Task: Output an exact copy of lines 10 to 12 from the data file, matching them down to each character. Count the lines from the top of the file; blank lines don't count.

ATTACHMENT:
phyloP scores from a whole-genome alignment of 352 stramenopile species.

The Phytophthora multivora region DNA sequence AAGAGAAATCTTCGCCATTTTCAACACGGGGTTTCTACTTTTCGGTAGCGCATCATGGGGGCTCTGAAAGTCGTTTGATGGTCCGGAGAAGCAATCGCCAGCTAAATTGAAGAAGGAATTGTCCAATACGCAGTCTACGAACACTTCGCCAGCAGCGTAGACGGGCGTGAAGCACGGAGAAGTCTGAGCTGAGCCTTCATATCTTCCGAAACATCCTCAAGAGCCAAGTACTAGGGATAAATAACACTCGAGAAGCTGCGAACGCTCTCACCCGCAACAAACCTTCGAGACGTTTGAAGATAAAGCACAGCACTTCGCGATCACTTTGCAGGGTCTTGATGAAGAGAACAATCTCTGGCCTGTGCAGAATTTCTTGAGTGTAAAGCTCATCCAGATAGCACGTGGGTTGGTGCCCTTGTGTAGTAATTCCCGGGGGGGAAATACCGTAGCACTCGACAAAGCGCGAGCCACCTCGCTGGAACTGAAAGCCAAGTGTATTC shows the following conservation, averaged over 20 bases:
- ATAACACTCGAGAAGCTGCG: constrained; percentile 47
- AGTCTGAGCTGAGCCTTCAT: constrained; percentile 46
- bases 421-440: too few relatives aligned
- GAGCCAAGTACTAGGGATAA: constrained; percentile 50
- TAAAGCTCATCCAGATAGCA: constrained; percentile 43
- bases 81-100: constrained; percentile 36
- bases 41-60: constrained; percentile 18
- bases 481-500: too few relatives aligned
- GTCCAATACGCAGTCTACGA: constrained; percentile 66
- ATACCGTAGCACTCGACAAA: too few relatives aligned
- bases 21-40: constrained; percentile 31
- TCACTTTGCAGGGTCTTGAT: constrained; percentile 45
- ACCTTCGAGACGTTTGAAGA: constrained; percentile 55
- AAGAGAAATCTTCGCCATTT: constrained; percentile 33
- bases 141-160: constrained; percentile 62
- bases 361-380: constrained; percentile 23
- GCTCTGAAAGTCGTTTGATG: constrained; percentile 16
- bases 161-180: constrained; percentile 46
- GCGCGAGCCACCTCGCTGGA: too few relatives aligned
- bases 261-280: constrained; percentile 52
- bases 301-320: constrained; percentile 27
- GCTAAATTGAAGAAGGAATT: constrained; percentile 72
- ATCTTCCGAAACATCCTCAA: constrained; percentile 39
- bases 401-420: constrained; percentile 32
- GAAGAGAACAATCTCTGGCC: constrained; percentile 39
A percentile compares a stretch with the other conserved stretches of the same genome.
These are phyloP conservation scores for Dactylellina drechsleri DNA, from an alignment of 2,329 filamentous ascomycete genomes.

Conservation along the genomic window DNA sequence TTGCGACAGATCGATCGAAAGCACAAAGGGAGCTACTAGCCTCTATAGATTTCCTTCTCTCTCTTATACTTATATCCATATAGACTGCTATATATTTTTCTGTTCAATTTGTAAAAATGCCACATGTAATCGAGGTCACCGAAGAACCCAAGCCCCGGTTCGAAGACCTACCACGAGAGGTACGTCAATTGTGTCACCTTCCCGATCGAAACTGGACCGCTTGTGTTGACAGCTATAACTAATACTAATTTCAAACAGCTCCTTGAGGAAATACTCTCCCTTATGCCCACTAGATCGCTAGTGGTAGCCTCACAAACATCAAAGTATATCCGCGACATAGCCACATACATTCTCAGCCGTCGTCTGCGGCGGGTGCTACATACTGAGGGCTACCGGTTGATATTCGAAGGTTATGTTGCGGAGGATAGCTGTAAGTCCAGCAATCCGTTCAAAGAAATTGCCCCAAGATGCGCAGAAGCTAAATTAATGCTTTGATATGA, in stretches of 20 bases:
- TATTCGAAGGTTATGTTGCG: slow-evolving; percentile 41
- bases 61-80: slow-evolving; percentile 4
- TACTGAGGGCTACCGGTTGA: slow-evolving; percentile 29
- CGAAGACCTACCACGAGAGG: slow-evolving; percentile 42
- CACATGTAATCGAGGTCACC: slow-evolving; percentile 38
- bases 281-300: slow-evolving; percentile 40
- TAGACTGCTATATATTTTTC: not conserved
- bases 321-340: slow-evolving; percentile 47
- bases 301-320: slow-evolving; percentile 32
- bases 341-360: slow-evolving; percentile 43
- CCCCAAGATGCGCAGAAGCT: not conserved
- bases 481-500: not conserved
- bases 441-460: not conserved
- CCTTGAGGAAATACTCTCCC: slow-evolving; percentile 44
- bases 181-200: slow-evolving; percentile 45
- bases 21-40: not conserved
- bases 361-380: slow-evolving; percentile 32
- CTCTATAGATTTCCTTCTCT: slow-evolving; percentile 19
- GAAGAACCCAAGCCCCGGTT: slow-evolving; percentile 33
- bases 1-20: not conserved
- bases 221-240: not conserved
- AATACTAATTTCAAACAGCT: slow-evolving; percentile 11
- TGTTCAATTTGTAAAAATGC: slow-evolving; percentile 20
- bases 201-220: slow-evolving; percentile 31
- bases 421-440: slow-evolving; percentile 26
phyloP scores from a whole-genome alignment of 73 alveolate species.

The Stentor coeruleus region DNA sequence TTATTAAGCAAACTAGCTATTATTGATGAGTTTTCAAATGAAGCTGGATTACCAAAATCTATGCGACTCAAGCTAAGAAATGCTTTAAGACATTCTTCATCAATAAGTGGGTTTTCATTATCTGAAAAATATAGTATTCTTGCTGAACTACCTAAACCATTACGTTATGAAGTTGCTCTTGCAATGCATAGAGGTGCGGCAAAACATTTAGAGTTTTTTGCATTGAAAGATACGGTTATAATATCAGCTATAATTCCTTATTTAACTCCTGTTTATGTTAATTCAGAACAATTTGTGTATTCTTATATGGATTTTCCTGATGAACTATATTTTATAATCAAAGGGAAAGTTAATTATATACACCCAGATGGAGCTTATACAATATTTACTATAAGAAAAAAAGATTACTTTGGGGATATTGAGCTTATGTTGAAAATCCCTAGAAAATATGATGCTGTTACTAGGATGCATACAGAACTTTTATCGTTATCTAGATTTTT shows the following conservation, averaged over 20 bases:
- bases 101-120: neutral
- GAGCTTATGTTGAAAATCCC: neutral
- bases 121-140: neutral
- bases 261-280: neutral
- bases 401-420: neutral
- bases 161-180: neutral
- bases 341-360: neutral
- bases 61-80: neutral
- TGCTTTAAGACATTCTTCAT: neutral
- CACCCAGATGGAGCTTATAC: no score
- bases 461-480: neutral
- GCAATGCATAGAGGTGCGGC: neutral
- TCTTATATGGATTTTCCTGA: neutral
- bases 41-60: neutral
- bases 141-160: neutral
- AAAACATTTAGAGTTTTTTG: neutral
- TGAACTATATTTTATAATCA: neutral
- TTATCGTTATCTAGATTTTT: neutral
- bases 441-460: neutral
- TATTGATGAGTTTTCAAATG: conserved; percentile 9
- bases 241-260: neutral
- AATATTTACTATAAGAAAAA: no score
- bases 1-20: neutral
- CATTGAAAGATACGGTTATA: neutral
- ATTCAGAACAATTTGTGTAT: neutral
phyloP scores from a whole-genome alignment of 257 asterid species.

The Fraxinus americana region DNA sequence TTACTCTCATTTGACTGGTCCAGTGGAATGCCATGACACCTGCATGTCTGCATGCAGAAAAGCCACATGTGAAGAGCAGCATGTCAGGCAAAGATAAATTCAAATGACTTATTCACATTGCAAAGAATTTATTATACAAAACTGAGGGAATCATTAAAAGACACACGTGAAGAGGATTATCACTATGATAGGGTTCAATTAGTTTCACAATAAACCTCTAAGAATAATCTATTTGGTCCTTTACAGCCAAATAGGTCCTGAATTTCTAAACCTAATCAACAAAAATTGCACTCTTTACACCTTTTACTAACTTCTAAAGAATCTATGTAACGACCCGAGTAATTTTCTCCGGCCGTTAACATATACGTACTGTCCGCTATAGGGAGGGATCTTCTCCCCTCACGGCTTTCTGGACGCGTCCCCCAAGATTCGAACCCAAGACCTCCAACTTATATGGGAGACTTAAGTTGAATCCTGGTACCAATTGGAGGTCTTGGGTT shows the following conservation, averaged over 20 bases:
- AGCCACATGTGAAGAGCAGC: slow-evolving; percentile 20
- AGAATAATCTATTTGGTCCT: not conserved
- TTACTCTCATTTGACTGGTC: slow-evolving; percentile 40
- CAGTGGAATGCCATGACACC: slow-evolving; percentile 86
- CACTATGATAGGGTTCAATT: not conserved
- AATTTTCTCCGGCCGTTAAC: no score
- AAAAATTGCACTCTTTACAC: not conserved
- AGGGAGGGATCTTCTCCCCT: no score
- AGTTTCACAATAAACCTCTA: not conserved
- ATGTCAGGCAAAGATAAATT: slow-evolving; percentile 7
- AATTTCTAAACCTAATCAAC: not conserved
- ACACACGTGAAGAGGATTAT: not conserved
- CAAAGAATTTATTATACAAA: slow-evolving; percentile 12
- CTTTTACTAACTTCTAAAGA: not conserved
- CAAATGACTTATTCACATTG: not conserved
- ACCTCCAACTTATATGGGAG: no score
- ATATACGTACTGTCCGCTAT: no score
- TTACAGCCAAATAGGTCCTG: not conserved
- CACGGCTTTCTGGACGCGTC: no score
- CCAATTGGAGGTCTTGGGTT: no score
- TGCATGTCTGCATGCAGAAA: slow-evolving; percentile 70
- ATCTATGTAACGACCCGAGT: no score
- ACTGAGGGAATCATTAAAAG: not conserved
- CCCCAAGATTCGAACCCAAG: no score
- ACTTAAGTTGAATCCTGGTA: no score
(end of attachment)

- bases 481-500: too few relatives aligned
- GTCCAATACGCAGTCTACGA: constrained; percentile 66
- ATACCGTAGCACTCGACAAA: too few relatives aligned